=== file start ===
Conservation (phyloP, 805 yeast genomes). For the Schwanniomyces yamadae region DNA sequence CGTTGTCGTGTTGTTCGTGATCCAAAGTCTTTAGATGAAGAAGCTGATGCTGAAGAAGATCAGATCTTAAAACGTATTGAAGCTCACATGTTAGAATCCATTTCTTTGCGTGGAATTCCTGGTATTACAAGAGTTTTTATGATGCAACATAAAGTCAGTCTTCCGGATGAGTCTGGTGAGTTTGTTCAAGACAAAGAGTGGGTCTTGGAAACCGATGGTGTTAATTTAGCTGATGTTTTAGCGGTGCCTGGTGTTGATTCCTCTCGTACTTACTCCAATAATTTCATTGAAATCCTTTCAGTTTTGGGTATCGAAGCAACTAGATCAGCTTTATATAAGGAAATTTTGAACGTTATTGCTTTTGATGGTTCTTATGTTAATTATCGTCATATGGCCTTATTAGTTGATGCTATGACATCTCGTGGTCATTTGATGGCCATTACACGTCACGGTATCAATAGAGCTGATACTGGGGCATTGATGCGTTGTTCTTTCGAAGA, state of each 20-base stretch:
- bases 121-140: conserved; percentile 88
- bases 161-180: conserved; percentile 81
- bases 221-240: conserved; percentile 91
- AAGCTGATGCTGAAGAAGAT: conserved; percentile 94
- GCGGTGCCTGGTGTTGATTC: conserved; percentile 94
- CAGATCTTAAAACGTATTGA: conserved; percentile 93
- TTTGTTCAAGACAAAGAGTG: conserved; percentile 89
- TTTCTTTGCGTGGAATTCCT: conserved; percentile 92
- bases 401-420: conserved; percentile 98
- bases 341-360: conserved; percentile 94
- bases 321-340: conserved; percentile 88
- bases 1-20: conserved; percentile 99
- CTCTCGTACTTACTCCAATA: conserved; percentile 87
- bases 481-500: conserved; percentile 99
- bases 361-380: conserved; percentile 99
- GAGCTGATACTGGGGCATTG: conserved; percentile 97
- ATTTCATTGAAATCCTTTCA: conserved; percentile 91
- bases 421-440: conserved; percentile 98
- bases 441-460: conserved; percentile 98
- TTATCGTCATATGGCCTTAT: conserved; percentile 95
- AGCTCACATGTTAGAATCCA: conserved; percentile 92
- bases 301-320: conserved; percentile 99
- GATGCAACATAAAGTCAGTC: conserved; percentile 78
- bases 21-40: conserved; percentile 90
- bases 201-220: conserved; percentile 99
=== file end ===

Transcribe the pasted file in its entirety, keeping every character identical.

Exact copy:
Conservation (phyloP, 805 yeast genomes). For the Schwanniomyces yamadae region DNA sequence CGTTGTCGTGTTGTTCGTGATCCAAAGTCTTTAGATGAAGAAGCTGATGCTGAAGAAGATCAGATCTTAAAACGTATTGAAGCTCACATGTTAGAATCCATTTCTTTGCGTGGAATTCCTGGTATTACAAGAGTTTTTATGATGCAACATAAAGTCAGTCTTCCGGATGAGTCTGGTGAGTTTGTTCAAGACAAAGAGTGGGTCTTGGAAACCGATGGTGTTAATTTAGCTGATGTTTTAGCGGTGCCTGGTGTTGATTCCTCTCGTACTTACTCCAATAATTTCATTGAAATCCTTTCAGTTTTGGGTATCGAAGCAACTAGATCAGCTTTATATAAGGAAATTTTGAACGTTATTGCTTTTGATGGTTCTTATGTTAATTATCGTCATATGGCCTTATTAGTTGATGCTATGACATCTCGTGGTCATTTGATGGCCATTACACGTCACGGTATCAATAGAGCTGATACTGGGGCATTGATGCGTTGTTCTTTCGAAGA, state of each 20-base stretch:
- bases 121-140: conserved; percentile 88
- bases 161-180: conserved; percentile 81
- bases 221-240: conserved; percentile 91
- AAGCTGATGCTGAAGAAGAT: conserved; percentile 94
- GCGGTGCCTGGTGTTGATTC: conserved; percentile 94
- CAGATCTTAAAACGTATTGA: conserved; percentile 93
- TTTGTTCAAGACAAAGAGTG: conserved; percentile 89
- TTTCTTTGCGTGGAATTCCT: conserved; percentile 92
- bases 401-420: conserved; percentile 98
- bases 341-360: conserved; percentile 94
- bases 321-340: conserved; percentile 88
- bases 1-20: conserved; percentile 99
- CTCTCGTACTTACTCCAATA: conserved; percentile 87
- bases 481-500: conserved; percentile 99
- bases 361-380: conserved; percentile 99
- GAGCTGATACTGGGGCATTG: conserved; percentile 97
- ATTTCATTGAAATCCTTTCA: conserved; percentile 91
- bases 421-440: conserved; percentile 98
- bases 441-460: conserved; percentile 98
- TTATCGTCATATGGCCTTAT: conserved; percentile 95
- AGCTCACATGTTAGAATCCA: conserved; percentile 92
- bases 301-320: conserved; percentile 99
- GATGCAACATAAAGTCAGTC: conserved; percentile 78
- bases 21-40: conserved; percentile 90
- bases 201-220: conserved; percentile 99